State v. McKee, 86 N.M. 733, 527 P.2d 496 (1974)

Sept. 11, 1974 · Court of Appeals of New Mexico · No. 1360
86 N.M. 733, 527 P.2d 496

527 P.2d 496

STATE of New Mexico, Plaintiff-Appellee, v. Charles Eugene McKEE, Defendant-Appellant.

No. 1360.

Court of Appeals of New Mexico.

Sept. 11, 1974.

Certiorrai Denied Oct. 11, 1974.

*734Chester H. Walter, Jr., Chief Public Defender, Bruce Herr, Appellate Defender, Public Defender Department, Patricia A. Madrid, Asst. Appellate Defender, Santa Fe, for defendant-appellant.

David L. Norvell, Atty. Gen., Willard W. Royer, Jr., Asst. Atty. Gen., Santa Fe, for plaintiff-appellee.


WOOD, Chief Judge.

Defendant was convicted of larceny under $100.00 in the magistrate court. Section 40A-16-1, N.M.S.A.1953 (2d Repl.Vol. 6). He appealed to the district court. Section 36-15-1, N.M.S.A.1953 (2d Repl. Vol. 6). After trial de novo, the district court found defendant guilty. His appeal from the district court judgment raises two issues: (1) jurisdiction, and (2) sufficiency of the evidence. We affirm.


No papers from the magistrate court are included in the transcript filed in this Court. We assume that the district court never received a transcript of the magistrate court proceedings. Section 36 — 15— 2(C), N.M.S.A.1953 (2d Repl.Vol. 6). Defendant asserts that, without the magistrate court transcript, there is no showing in the record of the district court’s jurisdiction ; specifically, that “it was error for the court to proceed to trial without any further showing that the district court had jurisdiction of the cause.”

The district court has appellate jurisdiction of all cases originating in inferi- or courts. N.M. Const. Art. 6, §§ 13 & 27. An appeal is taken by filing a notice of appeal in the district court. Section 36-15-2(A), N.M.S.A.1953 (2d Repl.Vol. 6) ; Lea County State Bank v. McCaskey Register Co., 39 N.M. 454, 49 P.2d 577 (1935). The notice of appeal is not challenged. It states that the appeal is from the judgment and sentence of the magistrate court. Thus, the district court acquired jurisdiction of the cause if the magistrate court had jurisdiction of the case originally. Geren v. Lawson, 25 N.M. 415, 184 P. 216 (1919); Pointer v. Lewis, 25 N.M. 260, 181 P. 428 (1919).


“ . . . [I]t having been made to appear to the Court that Defendant was charged with and found guilty of the offense of larceny under $100.00 contrary to Section 40(a)-16-l, N.M.S.A., 1953, Comp, as amended; that Judgment was rendered in the cause in the Magistrate Court . . . ; that Defendant is appealing this Judgment; . . . .”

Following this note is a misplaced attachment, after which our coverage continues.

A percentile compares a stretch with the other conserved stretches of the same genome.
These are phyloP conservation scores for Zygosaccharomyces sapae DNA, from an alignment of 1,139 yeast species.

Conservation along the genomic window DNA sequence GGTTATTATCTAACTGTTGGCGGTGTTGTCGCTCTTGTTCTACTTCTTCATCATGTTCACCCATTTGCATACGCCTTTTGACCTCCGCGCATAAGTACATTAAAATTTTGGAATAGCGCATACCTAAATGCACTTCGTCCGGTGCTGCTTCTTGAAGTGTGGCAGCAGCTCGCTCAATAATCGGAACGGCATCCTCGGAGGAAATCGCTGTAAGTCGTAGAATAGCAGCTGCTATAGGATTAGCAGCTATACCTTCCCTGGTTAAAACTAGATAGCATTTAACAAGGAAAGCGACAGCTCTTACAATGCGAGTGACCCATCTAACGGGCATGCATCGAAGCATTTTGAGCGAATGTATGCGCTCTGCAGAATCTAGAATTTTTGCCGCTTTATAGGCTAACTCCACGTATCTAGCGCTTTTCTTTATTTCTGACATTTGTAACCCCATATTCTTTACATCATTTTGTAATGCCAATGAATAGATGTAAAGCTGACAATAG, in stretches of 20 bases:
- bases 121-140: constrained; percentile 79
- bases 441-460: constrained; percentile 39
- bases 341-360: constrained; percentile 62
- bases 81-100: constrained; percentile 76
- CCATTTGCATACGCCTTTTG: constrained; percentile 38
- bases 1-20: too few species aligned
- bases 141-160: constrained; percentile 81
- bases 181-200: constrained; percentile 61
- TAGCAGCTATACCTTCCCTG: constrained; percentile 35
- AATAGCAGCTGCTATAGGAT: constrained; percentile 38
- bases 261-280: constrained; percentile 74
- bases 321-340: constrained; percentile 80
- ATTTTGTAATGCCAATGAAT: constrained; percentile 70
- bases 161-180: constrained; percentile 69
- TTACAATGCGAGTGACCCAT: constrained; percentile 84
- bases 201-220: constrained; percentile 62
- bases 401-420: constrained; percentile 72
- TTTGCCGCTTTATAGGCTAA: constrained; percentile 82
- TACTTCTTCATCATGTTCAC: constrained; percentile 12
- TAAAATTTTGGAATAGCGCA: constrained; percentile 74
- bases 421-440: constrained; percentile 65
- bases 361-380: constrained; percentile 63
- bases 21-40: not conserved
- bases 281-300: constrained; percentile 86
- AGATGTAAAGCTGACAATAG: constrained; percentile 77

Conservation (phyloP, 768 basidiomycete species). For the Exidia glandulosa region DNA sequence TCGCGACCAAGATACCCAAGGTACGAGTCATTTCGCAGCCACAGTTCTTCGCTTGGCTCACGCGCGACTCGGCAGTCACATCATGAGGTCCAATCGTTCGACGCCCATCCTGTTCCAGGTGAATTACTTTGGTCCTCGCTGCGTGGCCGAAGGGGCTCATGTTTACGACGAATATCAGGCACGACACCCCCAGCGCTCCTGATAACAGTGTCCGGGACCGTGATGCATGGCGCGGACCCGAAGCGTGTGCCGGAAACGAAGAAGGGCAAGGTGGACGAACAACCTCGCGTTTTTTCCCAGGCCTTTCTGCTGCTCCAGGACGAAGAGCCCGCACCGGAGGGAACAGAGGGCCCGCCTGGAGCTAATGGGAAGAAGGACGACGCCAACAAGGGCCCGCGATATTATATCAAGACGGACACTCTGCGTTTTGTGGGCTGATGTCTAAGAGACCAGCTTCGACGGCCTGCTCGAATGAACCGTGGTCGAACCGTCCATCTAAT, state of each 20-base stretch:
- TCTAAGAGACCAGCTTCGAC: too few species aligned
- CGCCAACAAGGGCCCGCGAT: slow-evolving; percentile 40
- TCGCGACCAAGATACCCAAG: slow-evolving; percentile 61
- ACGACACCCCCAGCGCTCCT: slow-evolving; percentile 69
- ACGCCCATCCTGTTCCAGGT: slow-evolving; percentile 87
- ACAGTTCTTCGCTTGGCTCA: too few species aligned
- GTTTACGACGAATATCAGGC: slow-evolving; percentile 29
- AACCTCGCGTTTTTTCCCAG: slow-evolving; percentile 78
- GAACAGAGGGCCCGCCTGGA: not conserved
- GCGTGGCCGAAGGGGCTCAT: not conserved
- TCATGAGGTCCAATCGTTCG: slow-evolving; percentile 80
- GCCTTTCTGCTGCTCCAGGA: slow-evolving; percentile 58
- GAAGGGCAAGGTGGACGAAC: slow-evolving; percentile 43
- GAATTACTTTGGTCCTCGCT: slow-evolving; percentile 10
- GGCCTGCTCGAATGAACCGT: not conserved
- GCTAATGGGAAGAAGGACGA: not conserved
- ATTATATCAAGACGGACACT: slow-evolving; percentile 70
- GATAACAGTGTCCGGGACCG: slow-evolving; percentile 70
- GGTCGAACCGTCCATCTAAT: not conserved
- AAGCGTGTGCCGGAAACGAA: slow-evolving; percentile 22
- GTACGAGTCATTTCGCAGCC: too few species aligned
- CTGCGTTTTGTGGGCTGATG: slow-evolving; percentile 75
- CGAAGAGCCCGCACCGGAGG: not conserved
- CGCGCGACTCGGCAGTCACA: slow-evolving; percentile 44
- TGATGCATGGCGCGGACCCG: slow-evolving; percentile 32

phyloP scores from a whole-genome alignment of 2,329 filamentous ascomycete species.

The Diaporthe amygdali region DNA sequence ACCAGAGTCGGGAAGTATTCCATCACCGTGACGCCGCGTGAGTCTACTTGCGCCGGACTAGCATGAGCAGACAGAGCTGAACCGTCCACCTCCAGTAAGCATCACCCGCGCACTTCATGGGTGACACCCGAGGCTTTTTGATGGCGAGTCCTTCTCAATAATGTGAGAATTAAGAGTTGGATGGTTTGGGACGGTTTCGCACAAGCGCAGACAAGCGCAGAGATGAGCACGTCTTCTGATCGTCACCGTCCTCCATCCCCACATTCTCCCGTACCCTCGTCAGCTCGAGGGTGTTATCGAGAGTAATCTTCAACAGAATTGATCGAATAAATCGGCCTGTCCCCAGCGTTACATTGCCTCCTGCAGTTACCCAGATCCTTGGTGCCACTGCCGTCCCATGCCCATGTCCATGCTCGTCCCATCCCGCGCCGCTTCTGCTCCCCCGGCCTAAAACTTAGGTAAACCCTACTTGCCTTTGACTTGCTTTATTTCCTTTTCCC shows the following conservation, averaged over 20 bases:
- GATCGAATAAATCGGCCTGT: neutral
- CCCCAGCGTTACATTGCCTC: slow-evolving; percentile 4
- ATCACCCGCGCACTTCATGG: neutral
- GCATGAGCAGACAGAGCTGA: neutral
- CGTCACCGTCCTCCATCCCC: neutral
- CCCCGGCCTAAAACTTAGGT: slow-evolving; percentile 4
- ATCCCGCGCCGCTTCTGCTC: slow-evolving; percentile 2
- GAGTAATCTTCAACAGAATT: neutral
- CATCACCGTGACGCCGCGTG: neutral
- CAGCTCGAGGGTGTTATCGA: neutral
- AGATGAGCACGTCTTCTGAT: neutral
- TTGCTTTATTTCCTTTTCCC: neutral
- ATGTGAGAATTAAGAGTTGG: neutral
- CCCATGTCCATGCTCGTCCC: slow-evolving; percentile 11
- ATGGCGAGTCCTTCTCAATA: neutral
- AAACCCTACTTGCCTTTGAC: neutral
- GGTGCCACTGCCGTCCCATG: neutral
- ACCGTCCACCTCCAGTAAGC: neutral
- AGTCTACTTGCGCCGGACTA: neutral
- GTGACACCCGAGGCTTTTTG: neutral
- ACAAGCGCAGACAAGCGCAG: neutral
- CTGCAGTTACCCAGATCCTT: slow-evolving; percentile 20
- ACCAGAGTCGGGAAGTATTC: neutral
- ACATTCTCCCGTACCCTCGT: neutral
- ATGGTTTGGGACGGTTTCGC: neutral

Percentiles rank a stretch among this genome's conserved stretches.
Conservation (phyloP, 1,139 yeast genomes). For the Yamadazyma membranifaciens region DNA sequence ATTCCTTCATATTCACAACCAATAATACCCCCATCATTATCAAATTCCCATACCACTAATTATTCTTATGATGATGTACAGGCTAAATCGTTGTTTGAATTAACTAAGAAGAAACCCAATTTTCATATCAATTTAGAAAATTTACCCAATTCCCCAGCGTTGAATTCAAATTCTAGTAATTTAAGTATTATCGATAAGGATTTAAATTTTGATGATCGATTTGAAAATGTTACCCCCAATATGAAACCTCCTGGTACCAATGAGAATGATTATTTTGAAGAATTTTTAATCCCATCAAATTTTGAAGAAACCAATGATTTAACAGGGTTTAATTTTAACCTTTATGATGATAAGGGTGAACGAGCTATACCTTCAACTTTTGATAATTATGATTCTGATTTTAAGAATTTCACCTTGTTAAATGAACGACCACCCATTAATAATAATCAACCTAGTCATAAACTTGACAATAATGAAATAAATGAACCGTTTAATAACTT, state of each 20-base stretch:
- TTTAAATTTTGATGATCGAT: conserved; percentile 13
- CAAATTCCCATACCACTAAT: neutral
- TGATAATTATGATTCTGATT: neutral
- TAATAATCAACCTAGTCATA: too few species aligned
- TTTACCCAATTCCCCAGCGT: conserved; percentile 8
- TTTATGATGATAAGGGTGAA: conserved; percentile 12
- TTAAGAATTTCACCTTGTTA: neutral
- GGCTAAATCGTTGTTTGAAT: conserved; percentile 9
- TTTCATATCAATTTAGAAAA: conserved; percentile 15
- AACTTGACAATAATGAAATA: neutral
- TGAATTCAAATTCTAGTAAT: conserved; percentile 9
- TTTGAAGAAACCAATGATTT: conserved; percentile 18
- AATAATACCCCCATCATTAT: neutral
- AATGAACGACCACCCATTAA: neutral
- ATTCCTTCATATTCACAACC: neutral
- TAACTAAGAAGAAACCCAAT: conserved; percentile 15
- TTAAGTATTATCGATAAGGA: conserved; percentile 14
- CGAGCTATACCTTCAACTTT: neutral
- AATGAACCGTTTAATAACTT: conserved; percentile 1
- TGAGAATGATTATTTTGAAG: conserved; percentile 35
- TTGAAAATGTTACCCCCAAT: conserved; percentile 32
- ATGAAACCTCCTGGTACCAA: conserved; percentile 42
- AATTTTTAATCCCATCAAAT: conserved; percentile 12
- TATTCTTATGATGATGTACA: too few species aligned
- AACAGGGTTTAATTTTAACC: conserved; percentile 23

Magistrate courts have jurisdiction “in all cases of misdemeanors.” Section 36-3-4(A), N.M.S.A.1953 (2d Repl.Vol. 6, Supp.1973). Larceny under $100.00 is a petty misdemeanor. Section 40A-16-1, supra. The “Order” shows the jurisdiction of the magistrate court.

*735The notice of appeal and the “Order” are sufficient to show the jurisdiction of the district court.

Defendant also asserts that the district court had no authority to proceed in the absence of the magistrate court transcript. See Lea County State Bank v. McCaskey Register Co., supra. We do not consider whether defendant’s appeal could have been dismissed because no transcript of the magistrate court proceedings had been filed, nor do we consider who had the duty to see that the transcript was filed in the district court. See Stripling v. PMC Realtors, Inc., 83 N.M. 170, 489 P.2d 883 (1971). At trial, defendant did not object to proceeding without the transcript. Any error in proceeding without the transcript was waived. Kleiner et al. v. O’Kelley, 22 N.M. 624, 167 P. 1 (1917).

Sufficiency of the Evidence

The defendant challenges the sufficiency of the evidence to support the conviction. The attendant at the gas station (the scene of the crime) testified that he left the cash register open while helping defendant’s wife get some candy. He heard the lever which held the paper money in place “bang.” He turned and saw defendant sticking his hand into his pocket. The attendant testified that two tens were missing from the register.

A police officer who had the service station under observation testified that he was hiding about 100 to 150 feet from the station. He was using a telescope to view the interior of the station. The officer testified that he saw the attendant turn to another cabinet and saw defendant reach over and pull some money out of the register. The officer stated that he could see that it was money and that defendant stuck it in his pocket.

This is substantial evidence (both direct and circumstantial) to support the conviction.

Defendant has made several factual assertions tending to challenge the credibility of the State’s witnesses. Credibility is for the fact finder. State v. Lard, 86 N.M. 71, 519 P.2d 307 (Ct.App.1974).

The judgment and sentence for larceny under $100.00 is affirmed.

It is so ordered.